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What is a Dual Console Boat?
A dual console boat is a vessel whereby there are two consoles typically in the center of the boat; one console consists of the helm, while the other console is for a passenger. Dual console boats can be used for fishing or day cruising, and usually do not contain a cabin. They typically have more seating than a center console boat, so if seating space is what you are looking for, then a dual console boat is the better option.
What are the Advantages of Choosing a Dual Console Boat?
A dual console boat creates more space onboard for the driver and their guests. Plenty of deck space is available, including on the aft deck where seating (and storage) abounds. If you’re looking to entertain guests for a day on the water, a dual console boat is a great choice.
What Sizes of Dual Console Boats are Available?
Since dual console boats don’t usually have a cabin below deck, you will usually see the largest sizes just shy of 40ft, with the smallest dual console boat sizes around 15ft.
How Much Does a Dual Console Boat Cost?
The price of a dual console boat will depend on a few factors:
If you’re looking at a 35ft, brand new dual console boat, this could cost in the hundreds of thousands of dollars; while a smaller, used dual console boat could be on the market for $20,000.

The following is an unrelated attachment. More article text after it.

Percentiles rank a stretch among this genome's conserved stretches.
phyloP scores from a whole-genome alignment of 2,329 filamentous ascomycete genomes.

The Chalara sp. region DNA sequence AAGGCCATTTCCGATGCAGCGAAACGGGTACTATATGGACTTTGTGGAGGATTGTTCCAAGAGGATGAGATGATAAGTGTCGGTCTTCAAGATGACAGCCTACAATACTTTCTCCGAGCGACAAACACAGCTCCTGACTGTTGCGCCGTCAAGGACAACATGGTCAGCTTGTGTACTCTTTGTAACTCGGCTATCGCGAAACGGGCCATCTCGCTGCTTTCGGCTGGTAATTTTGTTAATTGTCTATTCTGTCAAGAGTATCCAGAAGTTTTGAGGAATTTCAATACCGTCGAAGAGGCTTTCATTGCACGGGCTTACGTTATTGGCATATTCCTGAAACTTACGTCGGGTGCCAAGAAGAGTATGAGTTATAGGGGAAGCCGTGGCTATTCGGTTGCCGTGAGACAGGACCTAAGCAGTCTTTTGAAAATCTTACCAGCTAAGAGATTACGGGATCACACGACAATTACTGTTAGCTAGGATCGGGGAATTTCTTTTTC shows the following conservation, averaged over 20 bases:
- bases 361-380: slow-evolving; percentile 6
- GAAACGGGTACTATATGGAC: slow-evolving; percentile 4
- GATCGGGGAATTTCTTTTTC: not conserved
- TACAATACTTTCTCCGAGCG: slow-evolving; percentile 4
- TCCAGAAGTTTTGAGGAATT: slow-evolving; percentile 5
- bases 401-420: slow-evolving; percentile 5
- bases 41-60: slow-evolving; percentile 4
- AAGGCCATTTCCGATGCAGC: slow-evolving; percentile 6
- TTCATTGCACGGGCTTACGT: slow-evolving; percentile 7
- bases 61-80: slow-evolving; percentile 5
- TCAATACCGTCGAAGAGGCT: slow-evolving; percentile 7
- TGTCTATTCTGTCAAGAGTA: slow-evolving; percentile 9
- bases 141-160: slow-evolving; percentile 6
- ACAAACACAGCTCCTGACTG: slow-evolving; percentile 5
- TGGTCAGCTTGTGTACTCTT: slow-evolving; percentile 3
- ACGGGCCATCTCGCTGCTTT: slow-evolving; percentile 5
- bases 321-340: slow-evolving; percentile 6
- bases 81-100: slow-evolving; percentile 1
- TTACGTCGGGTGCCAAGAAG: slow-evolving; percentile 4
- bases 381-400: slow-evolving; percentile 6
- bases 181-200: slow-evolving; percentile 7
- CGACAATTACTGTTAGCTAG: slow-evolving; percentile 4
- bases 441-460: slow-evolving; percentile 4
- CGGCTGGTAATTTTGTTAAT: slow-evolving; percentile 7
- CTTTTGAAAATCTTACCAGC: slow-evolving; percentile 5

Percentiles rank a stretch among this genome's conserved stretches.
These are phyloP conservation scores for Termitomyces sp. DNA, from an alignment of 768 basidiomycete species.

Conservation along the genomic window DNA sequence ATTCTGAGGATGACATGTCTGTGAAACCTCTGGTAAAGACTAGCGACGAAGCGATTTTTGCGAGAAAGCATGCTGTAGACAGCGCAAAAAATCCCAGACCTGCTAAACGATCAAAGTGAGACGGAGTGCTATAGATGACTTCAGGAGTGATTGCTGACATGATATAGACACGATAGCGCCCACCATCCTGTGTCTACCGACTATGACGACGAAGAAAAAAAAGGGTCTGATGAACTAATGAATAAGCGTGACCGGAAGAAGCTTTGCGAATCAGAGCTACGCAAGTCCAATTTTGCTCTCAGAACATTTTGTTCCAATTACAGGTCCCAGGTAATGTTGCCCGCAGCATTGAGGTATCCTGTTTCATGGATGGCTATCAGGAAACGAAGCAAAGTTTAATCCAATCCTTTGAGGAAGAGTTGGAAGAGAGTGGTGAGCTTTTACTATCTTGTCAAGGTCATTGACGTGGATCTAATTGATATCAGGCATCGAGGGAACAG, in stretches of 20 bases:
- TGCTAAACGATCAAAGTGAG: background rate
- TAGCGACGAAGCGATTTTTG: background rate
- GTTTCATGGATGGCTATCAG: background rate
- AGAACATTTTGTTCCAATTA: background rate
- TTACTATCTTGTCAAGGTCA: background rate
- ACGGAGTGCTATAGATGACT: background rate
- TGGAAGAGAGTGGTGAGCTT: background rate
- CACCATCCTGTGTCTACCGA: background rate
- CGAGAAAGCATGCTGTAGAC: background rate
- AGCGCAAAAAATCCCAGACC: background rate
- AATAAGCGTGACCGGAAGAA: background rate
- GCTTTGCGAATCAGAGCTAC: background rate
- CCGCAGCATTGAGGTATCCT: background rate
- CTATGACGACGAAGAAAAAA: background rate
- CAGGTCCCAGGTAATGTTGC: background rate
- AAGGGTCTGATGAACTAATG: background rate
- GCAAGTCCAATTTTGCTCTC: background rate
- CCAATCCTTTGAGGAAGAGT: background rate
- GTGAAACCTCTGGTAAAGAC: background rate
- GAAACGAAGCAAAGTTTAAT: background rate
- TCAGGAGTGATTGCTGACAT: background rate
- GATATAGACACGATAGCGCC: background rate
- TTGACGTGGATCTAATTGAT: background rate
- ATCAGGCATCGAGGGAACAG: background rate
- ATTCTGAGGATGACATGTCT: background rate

What are the Best Dual Console Boats?
When searching for dual console boats for sale, you’ll find a number of reputable brands:
Are There any Benefits to Choosing a New Dual Console Boat Over a Used One, and Vice Versa?
When searching for dual console boats for sale, the difference between purchasing a new boat over a used dual console boat will come down to your personal preferences and budget. Brand new dual console boats will usually cost more, but come with the option to customize some things, and buy a boat with a warranty, with the benefit of knowing you are the first and only owner.
Whereas a used dual console boat may have a few more scrapes and bumps, your money will stretch further. Used boats also come with a bit of a reference sheet – the previous owner might be able to tell you how she handles, what the boat is capable of, or any shortcomings you might come across.
So, the decision is ultimately yours – would you prefer a new boat or a previously used dual console boat?